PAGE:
Hadoop has been around for a decade and has been a hotly hyped technology for much of that time. Despite the hype, though – or perhaps because of it – it has been tough to get a handle on how many organizations are using it and whether or not they are deriving value from it.
Earlier this year Gartner published a study that seemed to take some wind out of Hadoop's sails, finding that slightly more than half of its respondents had no plans to invest in Hadoop in the next 24 months.
AtScale, provider of technology that makes it possible to use OLAP tools on Hadoop, did not think the study offered an accurate picture of Hadoop use, largely because Gartner based it on responses from just 125 members of its Research Circle. AtScale partnered with MapR Technologies, Tableau and Cloudera to survey their customers, polling some 2,100 C-level executives across the globe.
Not surprisingly, given the Hadoop-heavy nature of the sponsors' solutions, respondents were more bullish about the data platform than those queried by Gartner. Seventy-one percent of the organizations are using Hadoop, and more than 80 percent of them have used it for at least six months. Thirty percent of respondents have a cluster with more than 50 Hadoop nodes. Three-quarters of current Hadoop users plan to increase their use of Hadoop within three months.
"If you want to know the state of innovation with Porsche, you ask Porsche drivers; you would not talk to Fiat drivers," said Bruno Aziza, AtScale's chief marketing officer.
How Strategic Is Hadoop?
While Hadoop was once thought of primarily as a way to cheaply store data, Aziza said, AtScale's survey shows that view is changing. Forty-seven percent of respondents said Hadoop played a strategic role for their organizations, vs. 12 percent who said their use of Hadoop was tactical.
Only 17 percent of respondents adopted Hadoop to cut costs. Thirty-seven percent cited Hadoop's ability to satisfy scale-out needs, while 19 percent plan to use it to create new applications and 14 percent mentioned its potential for revenue generation.
As a further indicator of Hadoop's ability to drive revenue, 52 percent of respondents said sales and marketing were the biggest beneficiaries of Big Data.
Aziza also noted a "reversing trend" in how organizations intend to use Hadoop. Nearly three-quarters of respondents currently use Hadoop for ETL and 65 percent use it for business intelligence. The numbers shift a bit for organizations planning to adopt Hadoop, with 51 percent mentioning ETL and 69 percent BI.
"With the platform maturing, there is less of a need to put it in front of specialists," Aziza said. "To achieve value with a technology like Hadoop, it needs to become more mainstream. I think we are there now."
Hadoop's evolution is similar to the evolution of business intelligence, he said. "The more business analysts you engage with it, the more demand is created for the platform, which then drives greater value."
Aziza believes Hadoop's flexibility is a big adoption driver. "Hadoop is more flexible than a structured data warehouse," he said. "You can throw any data at it; you do not have to spend months structuring your workflows. By the time you do that, often your business requirements have already failed."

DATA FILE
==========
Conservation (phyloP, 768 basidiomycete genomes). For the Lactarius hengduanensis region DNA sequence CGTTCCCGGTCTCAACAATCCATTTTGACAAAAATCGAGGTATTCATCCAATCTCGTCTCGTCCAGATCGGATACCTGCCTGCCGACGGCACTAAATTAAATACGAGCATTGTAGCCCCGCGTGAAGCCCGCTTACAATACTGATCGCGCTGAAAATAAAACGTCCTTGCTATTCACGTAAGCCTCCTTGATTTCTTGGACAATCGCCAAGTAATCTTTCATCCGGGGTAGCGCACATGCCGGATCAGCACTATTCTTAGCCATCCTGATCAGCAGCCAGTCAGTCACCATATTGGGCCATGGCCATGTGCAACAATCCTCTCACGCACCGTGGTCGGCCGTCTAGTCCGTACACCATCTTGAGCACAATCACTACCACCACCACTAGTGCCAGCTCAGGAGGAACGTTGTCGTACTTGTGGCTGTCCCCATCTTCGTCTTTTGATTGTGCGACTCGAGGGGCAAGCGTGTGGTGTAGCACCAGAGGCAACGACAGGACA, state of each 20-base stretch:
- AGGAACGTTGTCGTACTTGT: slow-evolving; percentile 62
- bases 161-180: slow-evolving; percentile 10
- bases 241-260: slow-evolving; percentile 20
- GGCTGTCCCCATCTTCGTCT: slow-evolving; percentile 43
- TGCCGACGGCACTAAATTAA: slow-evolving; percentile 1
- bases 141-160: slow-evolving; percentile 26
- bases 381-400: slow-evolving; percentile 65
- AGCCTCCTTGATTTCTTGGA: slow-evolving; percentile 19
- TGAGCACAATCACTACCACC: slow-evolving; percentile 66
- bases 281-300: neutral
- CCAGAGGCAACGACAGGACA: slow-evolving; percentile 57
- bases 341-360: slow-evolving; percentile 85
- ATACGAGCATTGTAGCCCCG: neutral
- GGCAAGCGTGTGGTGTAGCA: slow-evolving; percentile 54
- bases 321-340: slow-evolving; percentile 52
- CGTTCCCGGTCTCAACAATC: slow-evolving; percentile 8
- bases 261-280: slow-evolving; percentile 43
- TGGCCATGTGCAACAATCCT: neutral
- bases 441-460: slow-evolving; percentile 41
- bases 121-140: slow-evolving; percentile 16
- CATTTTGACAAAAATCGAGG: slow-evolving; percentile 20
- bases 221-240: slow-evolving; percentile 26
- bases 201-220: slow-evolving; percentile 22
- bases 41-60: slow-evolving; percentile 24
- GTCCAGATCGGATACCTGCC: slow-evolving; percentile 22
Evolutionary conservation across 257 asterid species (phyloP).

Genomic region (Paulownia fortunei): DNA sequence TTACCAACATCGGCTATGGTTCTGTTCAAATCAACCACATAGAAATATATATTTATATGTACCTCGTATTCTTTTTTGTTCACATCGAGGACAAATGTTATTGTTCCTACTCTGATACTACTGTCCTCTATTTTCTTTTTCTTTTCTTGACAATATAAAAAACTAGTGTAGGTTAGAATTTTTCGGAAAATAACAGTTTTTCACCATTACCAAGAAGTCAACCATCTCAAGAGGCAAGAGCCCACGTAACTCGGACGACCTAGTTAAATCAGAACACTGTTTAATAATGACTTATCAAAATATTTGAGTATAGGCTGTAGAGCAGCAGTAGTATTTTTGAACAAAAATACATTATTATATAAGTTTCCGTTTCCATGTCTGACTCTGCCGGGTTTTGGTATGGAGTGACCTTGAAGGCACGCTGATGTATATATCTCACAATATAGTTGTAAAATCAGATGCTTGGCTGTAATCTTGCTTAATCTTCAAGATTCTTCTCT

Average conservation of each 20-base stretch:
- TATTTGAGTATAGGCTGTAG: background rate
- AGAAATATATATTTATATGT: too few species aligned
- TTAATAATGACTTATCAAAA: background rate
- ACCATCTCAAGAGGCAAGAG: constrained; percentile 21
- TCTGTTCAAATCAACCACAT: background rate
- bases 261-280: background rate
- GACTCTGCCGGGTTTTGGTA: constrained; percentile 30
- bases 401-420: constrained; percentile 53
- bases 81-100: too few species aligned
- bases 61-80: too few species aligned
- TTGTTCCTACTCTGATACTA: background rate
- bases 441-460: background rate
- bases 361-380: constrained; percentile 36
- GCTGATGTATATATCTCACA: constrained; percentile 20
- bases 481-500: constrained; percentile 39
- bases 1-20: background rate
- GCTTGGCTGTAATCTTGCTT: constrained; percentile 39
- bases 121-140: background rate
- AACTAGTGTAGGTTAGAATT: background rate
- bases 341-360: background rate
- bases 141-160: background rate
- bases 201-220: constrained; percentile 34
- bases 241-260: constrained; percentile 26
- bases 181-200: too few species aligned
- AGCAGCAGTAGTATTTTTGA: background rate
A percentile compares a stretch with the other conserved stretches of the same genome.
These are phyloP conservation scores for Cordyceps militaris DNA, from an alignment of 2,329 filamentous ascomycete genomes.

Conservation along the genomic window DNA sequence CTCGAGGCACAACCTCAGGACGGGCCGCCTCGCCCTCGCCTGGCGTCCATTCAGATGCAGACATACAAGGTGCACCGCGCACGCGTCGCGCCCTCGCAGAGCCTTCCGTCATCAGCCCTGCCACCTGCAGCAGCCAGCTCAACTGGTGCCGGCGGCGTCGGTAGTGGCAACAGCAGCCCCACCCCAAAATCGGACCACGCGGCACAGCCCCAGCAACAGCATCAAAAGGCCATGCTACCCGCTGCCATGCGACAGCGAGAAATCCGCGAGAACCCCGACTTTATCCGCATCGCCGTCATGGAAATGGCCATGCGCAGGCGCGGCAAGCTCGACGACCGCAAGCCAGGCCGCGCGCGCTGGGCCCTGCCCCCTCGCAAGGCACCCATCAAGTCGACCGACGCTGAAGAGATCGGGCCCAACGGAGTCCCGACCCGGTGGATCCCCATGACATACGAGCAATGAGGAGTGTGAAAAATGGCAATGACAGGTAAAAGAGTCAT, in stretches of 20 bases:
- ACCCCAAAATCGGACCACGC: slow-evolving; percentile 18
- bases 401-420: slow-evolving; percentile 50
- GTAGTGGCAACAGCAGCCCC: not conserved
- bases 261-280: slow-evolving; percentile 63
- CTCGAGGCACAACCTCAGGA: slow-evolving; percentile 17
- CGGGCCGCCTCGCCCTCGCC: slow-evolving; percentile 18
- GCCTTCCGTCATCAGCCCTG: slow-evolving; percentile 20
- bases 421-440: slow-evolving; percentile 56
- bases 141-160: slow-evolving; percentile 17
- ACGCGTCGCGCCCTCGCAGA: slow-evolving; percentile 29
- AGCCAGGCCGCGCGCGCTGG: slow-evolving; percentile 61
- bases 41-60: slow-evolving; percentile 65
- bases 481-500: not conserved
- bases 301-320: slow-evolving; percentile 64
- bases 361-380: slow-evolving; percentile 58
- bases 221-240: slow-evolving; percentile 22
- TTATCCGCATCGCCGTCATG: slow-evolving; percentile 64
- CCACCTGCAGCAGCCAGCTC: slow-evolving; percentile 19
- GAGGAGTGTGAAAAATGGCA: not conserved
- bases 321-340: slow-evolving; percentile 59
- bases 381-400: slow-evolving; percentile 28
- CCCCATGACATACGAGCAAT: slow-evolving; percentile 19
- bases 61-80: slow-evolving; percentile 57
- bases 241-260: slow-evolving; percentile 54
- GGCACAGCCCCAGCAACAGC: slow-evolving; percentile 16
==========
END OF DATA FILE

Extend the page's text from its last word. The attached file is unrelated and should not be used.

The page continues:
Getting Tangible Value from Hadoop
When asked if Hadoop has provided tangible value, respondents were fairly evenly split down the middle, with 49 percent saying their organizations had attained tangible value that could be attributed to Hadoop. Of the 51 percent that had not yet linked Hadoop to value, 6 percent said they were pessimistic about doing so.
Companies that reported achieving value shared some common characteristics, according to the study:
- Perception of value increased along with the number of Hadoop nodes. Seventy-two percent of those with more than 500 nodes said they had attained value with Hadoop, vs. 68 percent of those with 101-500 nodes, 53 percent of those with 51-100 nodes, 48 percent of those with 10-50 nodes and 33 percent of those with fewer than 10 nodes.
- Fifty-seven percent of organizations with an executive mandate for Hadoop believe they are achieving value from it, vs. 49 percent where business is the primary driver for Hadoop and 47 percent where the IT function is the primary impetus. An executive mandate is fairly rare, however, with just 12 percent of organizations using Hadoop citing it as a primary driver of adoption.
- Those that adopt Hadoop for revenue generation (56 percent) or scale-out needs (55 percent) were more likely to attain value from it than those that adopt it for new applications (47 percent) or cost savings (44 percent).
- Sixty-one percent of organizations that provide self-service access to Hadoop say they have achieved value from it, vs. 41 percent of those that do not offer self-service access. Self-service access to Hadoop rises along with length of usage. Nearly half of organizations that have used Hadoop for more than 12 months provide it, vs. 31 percent of those who have used Hadoop 6-12 months and 28 percent of those that have used it for less than six months.